Starring Viola Davis, Emma Stone, Bryce Dallas Howard, Octavia Spencer, Jessica Chastain, Sissy Spacek, Allison Janney; Directed by Tate Taylor
Politi-Flix is looking for someone who is willing to sit for almost two and one half hours to watch the recent film called The Help, about African American domestic service workers experiencing bigotry and poor treatment in the homes of white families in Jackson, Mississippi, in the early 1960s. This is a great opportunity for an individual willing to learn about a time and place in our nation’s history from a perspective rarely seen in the cinema.
Anyone who tends to get offended by entertaining yet poignant depictions of serious social issues such as racism, bigotry and racial indignities need not apply. Similarly, anyone who finds it inappropriate for another filmic job where a white person (here in the character of a young unmarried white woman who desires to be a journalist and wants to tell the story of the oppression that black domestic servants are experiencing) helps to liberate abused black people should look elsewhere. Instead, we are looking for candidates who are willing to tolerate such narrative devices and appreciate that these depictions can still be instructive about racism while also providing some measure of entertainment and emotional resonance.
Duties: Not talking while the film is depicted; not using cell phones or other electronic devices during the film; feeling free to express emotion, e.g., outrage at the bigotry and abuse, laughter at the humorous parts, sadness at the achingly poignant moments; not feeling guilty about chuckling during the humorous moments even though the film is about the abhorrent treatment of the domestic servants and the racial bigotry swirling around society (after all, these are human beings that still manage to remain human in these troubling times); not discharging stomach contents when a character eats a pie made by a black domestic servant with gross ingredients as a form of retribution against mistreatment and racial bigotry; coming away from this work with a respect for all people no matter what their race or station in life and an empowered sense that we need to attack racism in all of its manifestations.
Experience: No previous viewing of films based on this era and the racial turmoil is required, but such viewing is preferred as the film tends to gloss over some of the important aspects of the Civil Rights movement and events — nevertheless, you will experience a more nuanced depiction of the racism that was encountered by many in everyday activities, from cooking and cleaning, the restrictions on the use of bathroom facilities by black domestic service workers in the homes of their white employers, black service workers forced to listen to young white women spew racial epithets and scurrilous stereotypical hygienic fears while also serving them at their bridge parties, to the raising of white children by black women; must also be willing to endure a purported “softening” of the violent abuse that many domestic service workers experienced at the hands of their white employers and society in general.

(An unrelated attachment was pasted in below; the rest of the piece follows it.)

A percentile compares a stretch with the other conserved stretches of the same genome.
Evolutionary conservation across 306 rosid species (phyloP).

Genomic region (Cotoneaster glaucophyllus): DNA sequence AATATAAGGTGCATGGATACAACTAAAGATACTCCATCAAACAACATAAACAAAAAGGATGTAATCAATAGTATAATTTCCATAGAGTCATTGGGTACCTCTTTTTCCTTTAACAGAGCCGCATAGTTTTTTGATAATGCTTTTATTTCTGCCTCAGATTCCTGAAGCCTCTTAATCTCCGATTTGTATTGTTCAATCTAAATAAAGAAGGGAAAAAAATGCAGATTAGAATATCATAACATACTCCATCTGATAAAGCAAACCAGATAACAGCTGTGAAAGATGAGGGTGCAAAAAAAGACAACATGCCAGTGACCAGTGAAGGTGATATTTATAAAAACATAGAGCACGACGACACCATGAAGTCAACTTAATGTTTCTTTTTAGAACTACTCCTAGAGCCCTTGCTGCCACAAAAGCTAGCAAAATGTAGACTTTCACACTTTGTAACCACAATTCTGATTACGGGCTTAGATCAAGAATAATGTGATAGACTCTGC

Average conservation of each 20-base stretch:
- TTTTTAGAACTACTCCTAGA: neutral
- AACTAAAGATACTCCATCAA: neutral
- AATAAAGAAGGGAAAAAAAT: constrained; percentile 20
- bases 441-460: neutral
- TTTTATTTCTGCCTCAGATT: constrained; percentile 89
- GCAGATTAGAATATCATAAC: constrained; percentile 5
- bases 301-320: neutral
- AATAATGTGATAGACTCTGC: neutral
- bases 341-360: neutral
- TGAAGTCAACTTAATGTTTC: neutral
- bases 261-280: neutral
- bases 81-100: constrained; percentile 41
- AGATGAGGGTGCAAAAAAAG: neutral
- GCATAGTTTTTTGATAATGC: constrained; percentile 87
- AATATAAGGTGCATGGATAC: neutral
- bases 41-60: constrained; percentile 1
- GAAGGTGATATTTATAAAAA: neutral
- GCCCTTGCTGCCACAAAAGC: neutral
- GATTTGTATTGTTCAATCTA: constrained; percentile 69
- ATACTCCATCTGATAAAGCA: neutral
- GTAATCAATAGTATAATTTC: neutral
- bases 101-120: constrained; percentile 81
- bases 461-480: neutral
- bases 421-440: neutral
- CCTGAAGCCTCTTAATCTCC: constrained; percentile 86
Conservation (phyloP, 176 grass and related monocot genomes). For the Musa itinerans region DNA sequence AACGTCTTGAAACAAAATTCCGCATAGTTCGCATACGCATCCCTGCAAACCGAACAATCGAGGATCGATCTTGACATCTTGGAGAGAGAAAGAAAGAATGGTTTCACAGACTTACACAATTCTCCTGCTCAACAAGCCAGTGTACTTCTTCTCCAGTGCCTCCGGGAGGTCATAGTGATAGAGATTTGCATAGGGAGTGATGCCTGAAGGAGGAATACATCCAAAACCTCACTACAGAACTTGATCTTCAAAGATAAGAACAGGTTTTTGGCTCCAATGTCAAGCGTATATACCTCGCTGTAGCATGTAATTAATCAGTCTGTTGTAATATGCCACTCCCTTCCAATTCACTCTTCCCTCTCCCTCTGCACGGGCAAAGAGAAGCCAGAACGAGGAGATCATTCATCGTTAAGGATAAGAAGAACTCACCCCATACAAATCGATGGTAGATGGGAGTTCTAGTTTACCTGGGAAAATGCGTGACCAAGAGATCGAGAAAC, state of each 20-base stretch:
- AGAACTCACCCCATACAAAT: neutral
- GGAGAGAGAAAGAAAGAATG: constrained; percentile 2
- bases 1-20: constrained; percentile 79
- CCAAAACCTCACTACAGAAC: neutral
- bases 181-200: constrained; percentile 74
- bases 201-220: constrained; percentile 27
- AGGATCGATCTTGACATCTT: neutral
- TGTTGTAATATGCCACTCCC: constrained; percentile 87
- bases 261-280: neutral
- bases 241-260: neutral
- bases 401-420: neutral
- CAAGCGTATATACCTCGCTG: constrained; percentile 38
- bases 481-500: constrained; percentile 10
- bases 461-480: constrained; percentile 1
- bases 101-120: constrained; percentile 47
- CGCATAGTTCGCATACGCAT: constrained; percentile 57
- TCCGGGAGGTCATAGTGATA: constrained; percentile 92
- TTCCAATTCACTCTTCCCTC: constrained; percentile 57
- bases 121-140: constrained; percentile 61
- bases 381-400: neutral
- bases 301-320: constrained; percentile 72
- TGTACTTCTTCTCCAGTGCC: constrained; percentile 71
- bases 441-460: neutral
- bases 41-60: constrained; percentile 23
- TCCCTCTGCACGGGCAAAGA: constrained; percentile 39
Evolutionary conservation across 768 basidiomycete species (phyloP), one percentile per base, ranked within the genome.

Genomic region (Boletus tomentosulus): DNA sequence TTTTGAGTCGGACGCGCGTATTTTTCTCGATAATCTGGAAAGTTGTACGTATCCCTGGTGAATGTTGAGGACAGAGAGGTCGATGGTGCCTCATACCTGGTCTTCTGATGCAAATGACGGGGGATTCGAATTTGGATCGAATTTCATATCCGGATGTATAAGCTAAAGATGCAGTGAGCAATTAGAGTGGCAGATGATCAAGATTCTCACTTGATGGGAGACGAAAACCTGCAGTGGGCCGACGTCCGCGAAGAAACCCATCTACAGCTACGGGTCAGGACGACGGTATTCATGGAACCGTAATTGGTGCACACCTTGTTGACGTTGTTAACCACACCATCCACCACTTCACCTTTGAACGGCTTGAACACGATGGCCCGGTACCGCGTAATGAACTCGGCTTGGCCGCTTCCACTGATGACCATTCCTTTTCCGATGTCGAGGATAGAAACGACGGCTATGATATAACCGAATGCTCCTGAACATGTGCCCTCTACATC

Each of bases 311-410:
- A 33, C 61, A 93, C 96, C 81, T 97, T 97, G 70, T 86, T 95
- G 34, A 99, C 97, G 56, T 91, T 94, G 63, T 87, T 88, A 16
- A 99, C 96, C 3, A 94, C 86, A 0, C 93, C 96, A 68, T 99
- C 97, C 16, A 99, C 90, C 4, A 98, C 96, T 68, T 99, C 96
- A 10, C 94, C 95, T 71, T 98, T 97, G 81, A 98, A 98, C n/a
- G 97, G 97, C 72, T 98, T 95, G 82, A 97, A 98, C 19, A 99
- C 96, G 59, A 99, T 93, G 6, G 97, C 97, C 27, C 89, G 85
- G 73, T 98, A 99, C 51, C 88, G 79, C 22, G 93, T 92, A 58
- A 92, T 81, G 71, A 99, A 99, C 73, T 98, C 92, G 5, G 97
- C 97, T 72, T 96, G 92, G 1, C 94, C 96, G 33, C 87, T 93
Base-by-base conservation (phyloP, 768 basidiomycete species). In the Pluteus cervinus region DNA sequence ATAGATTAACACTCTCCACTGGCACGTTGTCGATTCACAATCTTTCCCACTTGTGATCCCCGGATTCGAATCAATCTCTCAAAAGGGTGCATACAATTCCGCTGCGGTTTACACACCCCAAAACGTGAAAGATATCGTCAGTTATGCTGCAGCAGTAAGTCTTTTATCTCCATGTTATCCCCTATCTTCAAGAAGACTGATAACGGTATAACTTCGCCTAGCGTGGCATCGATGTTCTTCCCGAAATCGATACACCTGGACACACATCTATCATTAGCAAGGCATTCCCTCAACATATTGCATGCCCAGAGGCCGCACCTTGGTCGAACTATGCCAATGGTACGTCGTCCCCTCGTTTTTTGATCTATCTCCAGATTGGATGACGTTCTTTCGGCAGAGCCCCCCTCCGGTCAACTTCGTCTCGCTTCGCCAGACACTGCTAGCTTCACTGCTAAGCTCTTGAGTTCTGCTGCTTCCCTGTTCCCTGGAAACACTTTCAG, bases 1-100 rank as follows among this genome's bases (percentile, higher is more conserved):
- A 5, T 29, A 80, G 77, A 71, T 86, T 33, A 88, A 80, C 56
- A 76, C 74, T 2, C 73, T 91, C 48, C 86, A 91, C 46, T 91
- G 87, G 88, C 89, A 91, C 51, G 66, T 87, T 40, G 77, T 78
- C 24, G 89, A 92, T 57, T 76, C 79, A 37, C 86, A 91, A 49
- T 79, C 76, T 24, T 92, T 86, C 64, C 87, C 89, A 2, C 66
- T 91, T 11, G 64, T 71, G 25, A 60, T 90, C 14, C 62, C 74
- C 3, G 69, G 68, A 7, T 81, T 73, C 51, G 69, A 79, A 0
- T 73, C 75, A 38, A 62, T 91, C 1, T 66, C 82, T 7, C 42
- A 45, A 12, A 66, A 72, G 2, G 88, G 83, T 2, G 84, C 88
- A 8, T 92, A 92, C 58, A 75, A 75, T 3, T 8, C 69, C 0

Benefits: The work will include a generous benefits package including: witnessing some outstanding acting talent, especially by the lead actresses playing the domestic servants; an authentic look and feel for the era; the various coiffure styles popular at the time; witnessing the gradual racial enlightenment of some of the white characters, such as a married woman who treats her black domestic servant with respect when she asks her to teach her how to cook; appreciating the hypocrisy of white society of this era when it raised funds for global causes (such as the poor in Africa) while ignoring and repressing poor people of color in their own homes and communities.
References: Must tolerate side references to the Civil Rights struggles (the murder of Civil Rights leader Medgar Evers, the JFK assassination, Jim Crow laws, etc.) as a backdrop but not a primary focus of the film’s racial tensions.
We are an equal opportunity employer and a pay-for-performance endeavor — that is, you pay for this performance before you watch it. Salary is non-negotiable (as there isn’t any). Apply at any movie theater ticket counter showing this cinematic work.
Doug Young is the film reviewer for The Statesman. He has twice won first place awards for his film reviews in the Colorado Press Association’s Better Newspaper Contest.